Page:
By Pat Jenkins

The Dispatch

The return of the rainy seasons in the next few months will be greeted by curvy roadways in south Pierce County that have been resurfaced to help motorists avoid sliding on wet pavement.

Two well-traveled roads in the Kapowsin and Spanaway areas are among the first in Pierce County to have what county road officials say is an innovative, "high-friction" material that's known nationally for skid-resistance and other qualities that favor safe driving.

Orting-Kapowsin Highway East's "S" curve near 152nd Avenue East, and the portion of Spanaway Loop Road South that curves near 166th Street South are scheduled for the new paving by September or October.

Those locations and three others around the county were selected for the $1 million-plus project based on the curve alignments, the speed of traffic, and the rate of fatal or serious-injury crashes.

The special paving's combination of highly-durable aggregate materials and high-strength epoxy resin increases the skid-resistance of the roadway surfaces, which can help drivers maintain better control of their vehicles on curves in wet and dry conditions alike.

County engineer Brian Stacy said the treatment "has been shown nationally to be effective at increasing safety and reducing collisions on roadway curves with a history of crashes where motorists drive off the road.”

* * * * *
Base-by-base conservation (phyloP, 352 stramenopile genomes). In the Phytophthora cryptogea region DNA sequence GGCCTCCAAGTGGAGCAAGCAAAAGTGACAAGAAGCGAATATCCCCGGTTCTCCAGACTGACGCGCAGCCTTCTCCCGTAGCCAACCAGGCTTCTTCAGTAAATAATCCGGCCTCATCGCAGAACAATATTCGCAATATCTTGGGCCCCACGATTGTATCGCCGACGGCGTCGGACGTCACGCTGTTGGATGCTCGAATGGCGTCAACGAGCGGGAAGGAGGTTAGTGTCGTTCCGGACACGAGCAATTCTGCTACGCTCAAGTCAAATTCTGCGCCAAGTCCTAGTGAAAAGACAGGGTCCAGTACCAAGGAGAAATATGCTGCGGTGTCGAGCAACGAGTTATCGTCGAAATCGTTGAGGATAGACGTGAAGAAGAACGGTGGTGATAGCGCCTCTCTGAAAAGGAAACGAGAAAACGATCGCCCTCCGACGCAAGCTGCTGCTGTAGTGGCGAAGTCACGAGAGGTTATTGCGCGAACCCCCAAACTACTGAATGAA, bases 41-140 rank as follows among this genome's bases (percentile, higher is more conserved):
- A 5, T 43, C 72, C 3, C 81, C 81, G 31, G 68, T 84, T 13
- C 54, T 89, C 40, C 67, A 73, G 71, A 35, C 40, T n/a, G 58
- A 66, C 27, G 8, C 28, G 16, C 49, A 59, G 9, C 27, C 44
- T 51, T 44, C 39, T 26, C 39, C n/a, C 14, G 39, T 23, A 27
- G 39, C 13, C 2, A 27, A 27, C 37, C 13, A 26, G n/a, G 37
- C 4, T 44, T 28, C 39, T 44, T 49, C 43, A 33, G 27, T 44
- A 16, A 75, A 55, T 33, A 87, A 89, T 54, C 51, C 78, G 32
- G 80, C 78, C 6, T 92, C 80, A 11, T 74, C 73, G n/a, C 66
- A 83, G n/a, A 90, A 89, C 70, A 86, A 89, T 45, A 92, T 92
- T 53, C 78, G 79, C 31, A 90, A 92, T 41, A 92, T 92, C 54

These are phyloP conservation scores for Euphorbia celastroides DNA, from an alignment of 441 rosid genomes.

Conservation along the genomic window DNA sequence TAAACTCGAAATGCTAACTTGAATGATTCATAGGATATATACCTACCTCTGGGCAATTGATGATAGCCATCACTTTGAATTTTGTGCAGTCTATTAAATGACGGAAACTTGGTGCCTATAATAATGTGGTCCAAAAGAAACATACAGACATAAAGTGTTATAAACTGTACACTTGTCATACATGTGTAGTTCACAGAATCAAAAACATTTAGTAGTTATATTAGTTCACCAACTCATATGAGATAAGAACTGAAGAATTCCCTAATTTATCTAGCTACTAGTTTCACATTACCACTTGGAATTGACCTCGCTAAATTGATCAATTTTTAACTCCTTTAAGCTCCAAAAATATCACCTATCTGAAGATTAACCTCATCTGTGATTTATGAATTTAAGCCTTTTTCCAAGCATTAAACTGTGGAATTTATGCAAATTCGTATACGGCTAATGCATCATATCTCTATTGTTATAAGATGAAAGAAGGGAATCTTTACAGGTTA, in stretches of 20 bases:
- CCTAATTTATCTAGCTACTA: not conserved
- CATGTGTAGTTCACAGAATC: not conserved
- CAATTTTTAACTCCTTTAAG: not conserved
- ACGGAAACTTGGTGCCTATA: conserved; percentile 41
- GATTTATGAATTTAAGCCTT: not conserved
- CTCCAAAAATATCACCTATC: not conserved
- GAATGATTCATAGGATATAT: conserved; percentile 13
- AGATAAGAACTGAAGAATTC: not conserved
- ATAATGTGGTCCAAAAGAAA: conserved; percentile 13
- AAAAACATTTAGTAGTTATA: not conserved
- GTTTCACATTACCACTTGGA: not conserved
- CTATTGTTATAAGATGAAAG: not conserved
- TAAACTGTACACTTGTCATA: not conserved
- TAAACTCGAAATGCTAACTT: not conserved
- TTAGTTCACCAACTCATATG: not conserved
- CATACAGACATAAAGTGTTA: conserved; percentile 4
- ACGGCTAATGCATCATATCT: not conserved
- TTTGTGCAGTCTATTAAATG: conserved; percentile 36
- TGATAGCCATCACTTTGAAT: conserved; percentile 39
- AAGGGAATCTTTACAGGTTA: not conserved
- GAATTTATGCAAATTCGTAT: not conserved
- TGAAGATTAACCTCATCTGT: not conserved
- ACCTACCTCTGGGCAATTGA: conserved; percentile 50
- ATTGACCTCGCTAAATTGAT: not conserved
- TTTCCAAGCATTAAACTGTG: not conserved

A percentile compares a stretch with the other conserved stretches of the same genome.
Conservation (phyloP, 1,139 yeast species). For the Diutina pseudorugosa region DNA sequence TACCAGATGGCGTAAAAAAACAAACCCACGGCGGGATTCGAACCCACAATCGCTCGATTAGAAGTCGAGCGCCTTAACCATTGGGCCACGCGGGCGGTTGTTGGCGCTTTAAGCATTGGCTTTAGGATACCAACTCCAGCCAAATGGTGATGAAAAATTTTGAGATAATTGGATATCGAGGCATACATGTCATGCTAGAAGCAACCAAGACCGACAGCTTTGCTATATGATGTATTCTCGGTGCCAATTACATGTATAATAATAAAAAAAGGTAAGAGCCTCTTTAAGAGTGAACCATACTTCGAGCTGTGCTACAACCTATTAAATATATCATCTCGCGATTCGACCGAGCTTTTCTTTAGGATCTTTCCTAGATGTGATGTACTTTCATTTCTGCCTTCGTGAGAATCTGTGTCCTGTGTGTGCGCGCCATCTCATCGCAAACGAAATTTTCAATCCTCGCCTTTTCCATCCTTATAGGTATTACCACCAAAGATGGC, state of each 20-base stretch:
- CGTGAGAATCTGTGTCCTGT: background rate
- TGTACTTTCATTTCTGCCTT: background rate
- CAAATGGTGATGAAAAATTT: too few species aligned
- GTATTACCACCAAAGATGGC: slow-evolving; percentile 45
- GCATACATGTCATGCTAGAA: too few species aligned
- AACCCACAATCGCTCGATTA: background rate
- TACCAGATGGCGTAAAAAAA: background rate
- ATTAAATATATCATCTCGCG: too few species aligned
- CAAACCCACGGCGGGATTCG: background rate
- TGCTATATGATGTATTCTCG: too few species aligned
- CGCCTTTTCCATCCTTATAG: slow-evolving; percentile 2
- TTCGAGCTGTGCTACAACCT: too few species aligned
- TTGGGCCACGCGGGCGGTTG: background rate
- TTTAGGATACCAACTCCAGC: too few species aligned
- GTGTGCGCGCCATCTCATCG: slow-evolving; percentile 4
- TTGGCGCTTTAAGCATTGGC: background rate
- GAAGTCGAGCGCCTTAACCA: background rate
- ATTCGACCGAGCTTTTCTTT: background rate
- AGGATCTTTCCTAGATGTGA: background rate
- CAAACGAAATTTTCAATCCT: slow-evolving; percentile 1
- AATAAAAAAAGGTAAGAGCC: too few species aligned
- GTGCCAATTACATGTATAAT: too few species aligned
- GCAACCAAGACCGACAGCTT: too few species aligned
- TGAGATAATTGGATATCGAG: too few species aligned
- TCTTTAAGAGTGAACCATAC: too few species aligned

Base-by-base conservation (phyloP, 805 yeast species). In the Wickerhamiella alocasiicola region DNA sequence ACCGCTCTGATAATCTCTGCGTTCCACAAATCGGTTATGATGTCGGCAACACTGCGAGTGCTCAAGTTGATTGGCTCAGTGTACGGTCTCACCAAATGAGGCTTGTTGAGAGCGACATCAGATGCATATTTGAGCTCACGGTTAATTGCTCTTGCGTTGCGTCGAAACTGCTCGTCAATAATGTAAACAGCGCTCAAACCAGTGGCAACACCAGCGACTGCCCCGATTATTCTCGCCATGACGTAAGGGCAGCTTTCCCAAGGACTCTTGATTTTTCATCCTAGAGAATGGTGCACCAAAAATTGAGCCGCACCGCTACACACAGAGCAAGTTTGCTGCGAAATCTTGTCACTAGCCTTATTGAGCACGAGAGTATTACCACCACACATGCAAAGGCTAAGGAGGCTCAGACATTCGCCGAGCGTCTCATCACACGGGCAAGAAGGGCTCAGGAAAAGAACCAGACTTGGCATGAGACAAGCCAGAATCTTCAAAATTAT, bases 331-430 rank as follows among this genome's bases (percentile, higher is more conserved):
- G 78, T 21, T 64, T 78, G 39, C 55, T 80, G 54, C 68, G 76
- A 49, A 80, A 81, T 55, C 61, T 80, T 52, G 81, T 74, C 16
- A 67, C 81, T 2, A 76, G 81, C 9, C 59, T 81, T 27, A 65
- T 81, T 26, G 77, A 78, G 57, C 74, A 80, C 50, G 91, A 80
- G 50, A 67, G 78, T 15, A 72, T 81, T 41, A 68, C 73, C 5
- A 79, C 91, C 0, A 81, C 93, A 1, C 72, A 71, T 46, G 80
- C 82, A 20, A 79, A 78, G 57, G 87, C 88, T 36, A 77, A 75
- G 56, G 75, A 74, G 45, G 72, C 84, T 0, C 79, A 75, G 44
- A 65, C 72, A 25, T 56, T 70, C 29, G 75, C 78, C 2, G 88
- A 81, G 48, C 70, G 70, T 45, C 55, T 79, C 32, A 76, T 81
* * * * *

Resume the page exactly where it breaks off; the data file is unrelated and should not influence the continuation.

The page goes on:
In addition to the ones on Spanaway Loop Road South and Orting-Kapowsin Highway East, the curves that are being targeted are in the South Hill area at the intersection of 110th Avenue East and 122nd Street East, and in the Lake Tapps area at 12th Street East and 210th Avenue East and on Ninth Street East near its intersection with 190th Avenue East.

Work at the five locations will take a combined 15 days and be done on weekdays and at times other than peak-hour traffic, officials said. They said the roads will remain open during the work, but there may be some short-term lane restrictions that motorists will be informed of electronic roadside signs.

Pierce County and its Planning and Public Works Department received a $1.1 million federal grant to help pay for the project. Specialized Pavement Marking Inc., a company based in Tualatin, Ore., was awarded the contract for the project over two other bidders.